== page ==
Bookmark   March 5, 2012 at 1:52PM
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James AKA lumpy_j

Sorry Jodik that cold front was my fault. I put some plants outside on Saturday. Whenever I move something outside the temps drop 20 degrees, It could be May or June but every year its the same thing I move somthing outside and the temps go way down. FIY I'm going o drain the gas from my snow blower this weekend so expect a blizzard next week sometime.

    Bookmark   March 5, 2012 at 3:08PM
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Lumpy!!!! Lololol. Keep your plants inside for a change will you, and please, keep the gas in there! lol

Jodik! Did I surprise you? Ha. I have been growing some for a while now, playing around with them and hoping I could get at least a couple to rebloom, and I did. I did and I have you and many others here to thank for all your support! This in the ONLY place I have been secretly visiting until recently, and now, well, I guess I have come out of the

I was telling 'Bob' the other day, which of whom was a complete joy to chat with, that I was raised with orchids around me since I was a child in the Carribean, but just never put my heart into growing them here until recently.
I did try and failed at one time.
Watching them grow as I did has given me common sense on a lot of them lately, but still I question my ways? I never have enough confidence in myself that I can succeed at something new.

I remember growing up never seeing an orchid exposed to full sunlight, and many that had high light had yellow leaves, smaller roots, but huge flowers!

I never saw the growing on teh ground or dirt either, but very deep fluffy leaf mold under trees. Those never flowered, but just survived with tons of green leaves.

Those that got medium light had greener leaves and they were usually Cattleya's hanging from Coconut tree crevices, roots always locked into place.

Those like Dendrobiums got high light and would always look drabby, but the flowers were amazing and teh roots were hard and snug against the trees and even wires!

The Phaphs would hug the trees like rope, and I would always find those under dense leaves with huge flower stalks. many would have this live moss all over the roots too. They were like weeds to us.

I love orchids, always did, and now it is my job to try and mimick what they like in the wild, and let me tell you, not only has this forum helped me tremondously, but also living amoung them.

There is ALWAYS room for one more, and there will always be those of us trying to accommodate our plants, sort of like what we do for loved ones and friends coming for a long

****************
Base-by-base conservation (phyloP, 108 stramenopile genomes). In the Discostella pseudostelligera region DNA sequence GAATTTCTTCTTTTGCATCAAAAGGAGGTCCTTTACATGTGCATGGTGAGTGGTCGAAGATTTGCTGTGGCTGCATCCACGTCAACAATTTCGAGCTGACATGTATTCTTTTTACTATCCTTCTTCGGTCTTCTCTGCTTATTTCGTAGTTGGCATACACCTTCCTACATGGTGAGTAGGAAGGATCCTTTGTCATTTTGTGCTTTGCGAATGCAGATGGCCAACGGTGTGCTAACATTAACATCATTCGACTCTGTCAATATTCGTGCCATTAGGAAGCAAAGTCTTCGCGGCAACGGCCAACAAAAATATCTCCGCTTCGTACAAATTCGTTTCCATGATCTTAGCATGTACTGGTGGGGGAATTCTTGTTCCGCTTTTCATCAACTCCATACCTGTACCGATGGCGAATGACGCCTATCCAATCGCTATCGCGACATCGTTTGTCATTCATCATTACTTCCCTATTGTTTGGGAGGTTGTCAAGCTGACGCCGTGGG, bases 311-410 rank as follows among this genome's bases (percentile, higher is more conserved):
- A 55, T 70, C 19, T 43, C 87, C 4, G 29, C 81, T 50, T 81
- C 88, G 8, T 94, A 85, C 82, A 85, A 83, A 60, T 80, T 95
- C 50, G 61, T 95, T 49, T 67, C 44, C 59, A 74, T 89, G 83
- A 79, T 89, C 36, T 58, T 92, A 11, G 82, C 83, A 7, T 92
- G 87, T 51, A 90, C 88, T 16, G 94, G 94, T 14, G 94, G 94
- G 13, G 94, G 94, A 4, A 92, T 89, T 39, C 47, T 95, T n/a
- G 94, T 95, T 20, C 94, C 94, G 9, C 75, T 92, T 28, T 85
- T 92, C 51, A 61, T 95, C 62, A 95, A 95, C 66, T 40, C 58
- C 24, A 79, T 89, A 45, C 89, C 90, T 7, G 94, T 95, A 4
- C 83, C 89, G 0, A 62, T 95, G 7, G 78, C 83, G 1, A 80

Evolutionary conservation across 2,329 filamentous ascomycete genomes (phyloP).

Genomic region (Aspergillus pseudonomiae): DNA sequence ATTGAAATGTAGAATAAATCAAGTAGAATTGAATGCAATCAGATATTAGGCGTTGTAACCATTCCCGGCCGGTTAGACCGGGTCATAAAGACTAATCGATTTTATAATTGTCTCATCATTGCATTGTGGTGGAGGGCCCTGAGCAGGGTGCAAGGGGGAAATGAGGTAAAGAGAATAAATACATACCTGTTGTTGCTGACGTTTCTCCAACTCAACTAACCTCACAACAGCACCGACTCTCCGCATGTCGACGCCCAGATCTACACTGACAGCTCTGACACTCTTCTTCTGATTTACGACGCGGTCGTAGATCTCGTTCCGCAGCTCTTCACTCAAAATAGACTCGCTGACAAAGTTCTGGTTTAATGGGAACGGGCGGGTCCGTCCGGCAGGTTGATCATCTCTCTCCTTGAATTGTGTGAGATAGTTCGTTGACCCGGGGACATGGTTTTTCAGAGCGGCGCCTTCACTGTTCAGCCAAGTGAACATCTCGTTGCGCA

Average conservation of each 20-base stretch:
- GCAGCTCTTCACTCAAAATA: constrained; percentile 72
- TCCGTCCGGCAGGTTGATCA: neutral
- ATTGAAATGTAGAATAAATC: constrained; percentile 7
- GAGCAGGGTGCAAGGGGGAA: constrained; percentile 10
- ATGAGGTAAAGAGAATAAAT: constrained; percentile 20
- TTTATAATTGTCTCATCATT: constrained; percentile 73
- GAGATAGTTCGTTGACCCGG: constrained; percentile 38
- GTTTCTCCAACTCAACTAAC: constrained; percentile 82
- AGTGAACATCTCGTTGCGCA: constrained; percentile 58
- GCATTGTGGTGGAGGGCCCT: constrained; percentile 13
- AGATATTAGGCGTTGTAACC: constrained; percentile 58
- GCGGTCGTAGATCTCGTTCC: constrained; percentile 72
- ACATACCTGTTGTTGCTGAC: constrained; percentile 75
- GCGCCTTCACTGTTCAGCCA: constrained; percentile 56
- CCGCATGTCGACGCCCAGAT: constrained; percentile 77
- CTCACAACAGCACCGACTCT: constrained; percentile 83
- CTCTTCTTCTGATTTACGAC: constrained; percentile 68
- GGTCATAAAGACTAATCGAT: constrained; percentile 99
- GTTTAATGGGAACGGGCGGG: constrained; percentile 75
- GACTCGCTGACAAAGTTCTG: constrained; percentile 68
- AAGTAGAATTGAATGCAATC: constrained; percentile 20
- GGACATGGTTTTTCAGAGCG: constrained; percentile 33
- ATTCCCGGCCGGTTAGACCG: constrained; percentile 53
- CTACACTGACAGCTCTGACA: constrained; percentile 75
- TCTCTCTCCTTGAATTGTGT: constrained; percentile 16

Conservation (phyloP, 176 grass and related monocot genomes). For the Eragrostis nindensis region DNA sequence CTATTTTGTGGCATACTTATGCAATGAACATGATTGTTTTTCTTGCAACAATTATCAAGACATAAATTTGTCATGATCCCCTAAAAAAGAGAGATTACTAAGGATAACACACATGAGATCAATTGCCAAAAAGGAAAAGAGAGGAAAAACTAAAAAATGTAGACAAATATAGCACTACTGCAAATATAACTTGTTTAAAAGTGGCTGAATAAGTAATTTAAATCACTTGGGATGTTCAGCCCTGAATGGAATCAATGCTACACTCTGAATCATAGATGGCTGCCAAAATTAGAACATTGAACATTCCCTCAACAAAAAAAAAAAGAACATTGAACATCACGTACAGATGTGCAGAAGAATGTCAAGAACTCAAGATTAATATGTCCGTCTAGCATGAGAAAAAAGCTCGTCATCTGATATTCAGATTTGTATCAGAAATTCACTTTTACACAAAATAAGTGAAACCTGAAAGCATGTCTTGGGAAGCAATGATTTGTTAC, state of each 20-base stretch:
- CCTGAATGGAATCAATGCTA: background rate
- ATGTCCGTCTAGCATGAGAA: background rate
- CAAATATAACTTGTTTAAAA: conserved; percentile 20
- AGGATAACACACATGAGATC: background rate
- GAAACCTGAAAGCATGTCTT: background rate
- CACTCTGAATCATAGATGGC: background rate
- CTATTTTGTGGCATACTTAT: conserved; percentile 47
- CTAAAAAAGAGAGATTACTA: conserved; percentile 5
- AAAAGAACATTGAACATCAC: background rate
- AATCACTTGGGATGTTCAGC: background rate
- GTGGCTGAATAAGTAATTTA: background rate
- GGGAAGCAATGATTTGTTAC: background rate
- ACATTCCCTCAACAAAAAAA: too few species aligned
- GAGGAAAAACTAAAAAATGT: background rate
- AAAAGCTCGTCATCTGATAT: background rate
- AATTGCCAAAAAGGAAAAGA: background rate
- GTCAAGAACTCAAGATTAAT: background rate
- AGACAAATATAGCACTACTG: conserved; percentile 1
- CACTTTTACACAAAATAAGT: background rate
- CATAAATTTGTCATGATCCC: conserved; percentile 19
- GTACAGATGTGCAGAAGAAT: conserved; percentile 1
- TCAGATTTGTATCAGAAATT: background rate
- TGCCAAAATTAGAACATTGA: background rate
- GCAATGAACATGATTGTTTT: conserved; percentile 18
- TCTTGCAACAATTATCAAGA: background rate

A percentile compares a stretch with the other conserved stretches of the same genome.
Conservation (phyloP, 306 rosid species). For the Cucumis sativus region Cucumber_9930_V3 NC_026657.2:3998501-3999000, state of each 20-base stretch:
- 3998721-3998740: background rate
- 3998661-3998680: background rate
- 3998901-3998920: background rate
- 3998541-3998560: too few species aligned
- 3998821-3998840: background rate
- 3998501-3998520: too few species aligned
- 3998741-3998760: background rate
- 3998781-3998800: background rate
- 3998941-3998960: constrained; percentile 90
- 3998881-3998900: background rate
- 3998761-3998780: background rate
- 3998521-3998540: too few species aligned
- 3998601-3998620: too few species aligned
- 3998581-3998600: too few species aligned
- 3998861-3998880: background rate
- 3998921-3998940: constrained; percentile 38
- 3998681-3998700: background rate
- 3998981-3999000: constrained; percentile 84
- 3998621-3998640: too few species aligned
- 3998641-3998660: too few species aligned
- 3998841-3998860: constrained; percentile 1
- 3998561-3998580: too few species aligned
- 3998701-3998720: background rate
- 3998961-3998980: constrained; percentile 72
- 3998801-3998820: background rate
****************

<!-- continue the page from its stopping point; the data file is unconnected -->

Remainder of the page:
I wonder if anyone here actually chases the sunlight all year like I do?

Lisa, gotta love the greenhouse! Keeping it warm has always scared me with the cost of fuel, but for now, I will continue to have fun and keep making more room.

Nick, that is what I say everytime I see a new Citrus tree in bloom even though I have over
There is always room for one more!

Jodik!! Just a heads up. It will be in the 60's come Wednesday and it will feel like the middle of spring maybe hitting 70 by next week.
Can you imagine if the real cold we missed out on decided to visit us after everything has blossomed out a month early? I hate to think of it:-(
Great on the heating bill though considering the oil per gallon is a dollar more a gallon this winter standing at 389 a gallon! That's a 1000 dollar fill up every other month in cold winters!


    Bookmark   March 5, 2012 at 6:56PM
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Gee, thanks, Lumpy! ;-) I'll be sure to keep all my cold weather gear handy!

Honestly, I wouldn't have minded a decent snow cover this winter, which would have helped insulate the gardens, and we have tons of roses, but I would not be happy about a blizzard this late in the season! Although... it would sure beat the heck out of tornadoes, and we live awfully close to tornado alley, as we call it, where everything is flat... and occasionally, you can hear that freight train rumble off in the distance during a bad storm, indicating that one is touching down or swirling nearby. We've been really lucky so far, knock on wood.